Posted by: bwoof | November 17, 2009

Do punitive consequences work like they did in the ‘good old days’?

I’ve been thinking about this the entire time I’ve been a VP and have fewer and fewer definitive answers, and more and more hunches and inklings.

It ‘seems’ that students may be less and less respectful these days and it’s more and more common for them to give ‘attitude’ to teachers, VPs,  and others in authority, even the police. These moments of disrespect can be surly looks all the way up to ridiculously disruptive actions, vile offensive language, even things that look dangerous. I’m not kidding…if you haven’t seen this you’ll just have to trust me on this one.

The problem is this:  in the olden days when I was young, the mere possibility of a bad consequence in response to something bad I might have done would have been more than sufficient to corral my misdemeanors and wrestle my willful soul into compliance with just about any authority figure in the neighbourhood…teachers, parents, coaches etc.  I was a good girl, they say, and discpline, usually noted as punishment, did the trick. I learned not to commit the offense again. In other words, I was disciplined or trained into behaving well. Apparently I was a good learner and received relatively few major consequences.

But, I started out with ‘collateral’ in the bank so to speak. I had lots to lose if I didn’t behave—things like unity with my family, privileges, and affirmation, all of which were valuable. Further, I didn’t like pain and I can still see the strap up there on the principal’s desk. Yup…pain avoidance was a pretty good deterrance.

Now, let’s imagine I have nothing to lose in the first place…nothing! What’s to stop me from misbehaving? In fact, my ‘attitude’ and my insolence might actually get me something valuable. Let’s see…how about some attention, some power, some pent up anger that now has a convenient target (i.e., ‘horrible’ VP who insists that I do something), and some spite that makes me feel for a moment that I’m a somebody.

In this case, since there’s nothing to lose, who cares if I swear at the VP, or who cares if I spit on the police officer? Or who cares if I persist in disrupting a class?  Who cares? For a moment I might even get a high…a buzz of power…a fleeting sense of me, a somebody.

So, what have I learned today?

First, I need to learn more and explore more about the relationship between disrespectful actions and punitive reactions.

Second, I need to learn more about how to respond to any of us who have been so brutalized by insubordinate and rude teen behaviour that we are fed up…tired…worn out…and totally frustrated. I don’t blame us, but at the same time cannot 100% endorse suspensions, expulsions, detentions as I’ve noticed they rarely make a difference.   But what does make a difference?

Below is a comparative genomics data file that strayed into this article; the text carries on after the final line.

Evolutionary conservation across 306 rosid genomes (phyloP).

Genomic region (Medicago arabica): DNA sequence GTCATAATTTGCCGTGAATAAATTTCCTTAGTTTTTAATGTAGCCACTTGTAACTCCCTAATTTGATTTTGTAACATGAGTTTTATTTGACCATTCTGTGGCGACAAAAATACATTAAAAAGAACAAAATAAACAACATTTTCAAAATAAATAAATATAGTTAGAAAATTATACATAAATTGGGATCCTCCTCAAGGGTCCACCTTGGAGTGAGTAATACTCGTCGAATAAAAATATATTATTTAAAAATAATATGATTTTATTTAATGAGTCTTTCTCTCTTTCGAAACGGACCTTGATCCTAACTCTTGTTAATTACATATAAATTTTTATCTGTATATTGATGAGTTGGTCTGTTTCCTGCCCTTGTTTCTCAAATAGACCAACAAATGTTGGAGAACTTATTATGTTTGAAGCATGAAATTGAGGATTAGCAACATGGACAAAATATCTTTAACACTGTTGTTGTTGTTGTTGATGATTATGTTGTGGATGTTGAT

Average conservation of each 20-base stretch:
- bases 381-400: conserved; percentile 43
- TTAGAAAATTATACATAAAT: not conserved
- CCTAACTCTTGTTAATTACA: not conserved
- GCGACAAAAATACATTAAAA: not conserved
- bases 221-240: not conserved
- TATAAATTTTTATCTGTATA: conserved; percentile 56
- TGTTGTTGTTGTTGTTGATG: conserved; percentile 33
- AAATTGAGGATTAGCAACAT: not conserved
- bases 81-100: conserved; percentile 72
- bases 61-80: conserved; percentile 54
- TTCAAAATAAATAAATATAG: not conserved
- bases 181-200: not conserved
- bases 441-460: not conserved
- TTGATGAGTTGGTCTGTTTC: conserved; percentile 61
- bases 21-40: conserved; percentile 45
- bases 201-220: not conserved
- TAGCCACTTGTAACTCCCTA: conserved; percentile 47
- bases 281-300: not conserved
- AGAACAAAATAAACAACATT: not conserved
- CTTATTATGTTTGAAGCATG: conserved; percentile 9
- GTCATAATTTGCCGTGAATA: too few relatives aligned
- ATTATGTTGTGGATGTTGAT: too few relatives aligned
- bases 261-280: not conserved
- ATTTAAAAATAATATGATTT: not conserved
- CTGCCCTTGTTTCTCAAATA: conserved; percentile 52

A wise colleauge once told me to always consider the intensity, duration, intent, and frequency of a student’s bad actions before jumping to conclusions. And another wise colleague taught me that it’s certainty of follow-up/consequence not severity of consequence that often makes the difference.

And finally, I have a hunch that grace and mercy have a positive effect and I should learn more about what this looks like in education.

Grace is what happens when I get what I don’t deserve. A kind word, an extra second for me to tell my story, a restorative consequence instead of raw punishment could all be things that I’ve not rightly earned. But someone surprises me with grace and it disarms my anger.

Mercy is what happens when I don’t get what I deserve.  Yes, I might have done something bad, very bad, but I’m given another chance or I’m spared some shame, or maybe someone else takes the punishment for me. Mercy can make a hard heart tender.

A very prelimary Google search brings me to the following disparate articles:

Punishment doesn’t work  (this article lands on the side of be cautious about punishment as it may not be everything I think it can be)

Does Punishment work to reduce crime? (this one says yes…bring on the punishment)

When punishment doesn’t work, a school changes course (this one’s a vote for seriously examining punishment as the only tool we’ve got)

Punishment does not equal discipline (a vote for be careful)

Discipline in schools: What works and what doesn’t (a vote for maybe there’s more to know about these situations)

Grateful for:

  • word-smithing which allows me to distinguish easily between the terms discipline and punishment…the first is for training and may include punishment, and the second is just punitive
  • my parents who relentlessly loved and corrected, rebuked and disciplined even during the times when I didn’t deserve it
  • book club, Animal, Vegetable, Miracle and an introduction to Michael Pollen‘s book called The Omnivore’s Dilemma

Curious about:

  • Plan B farm in Flamborough
  • how to improve student behaviour and how to support all of us educators better….it’s a struggle because I ‘feel’ that the tools available for punishment are limited and lame. The kids themselves tell me so. I’m curious to learn more about how we can actually teach and provide opportunities for people to change their behaviour instead of us just responding to it. I do agree, however, that appropriate consequences are always important.
  • why does it seem  that general teen respect for authority is fading away and is there anything we can do about it?

 

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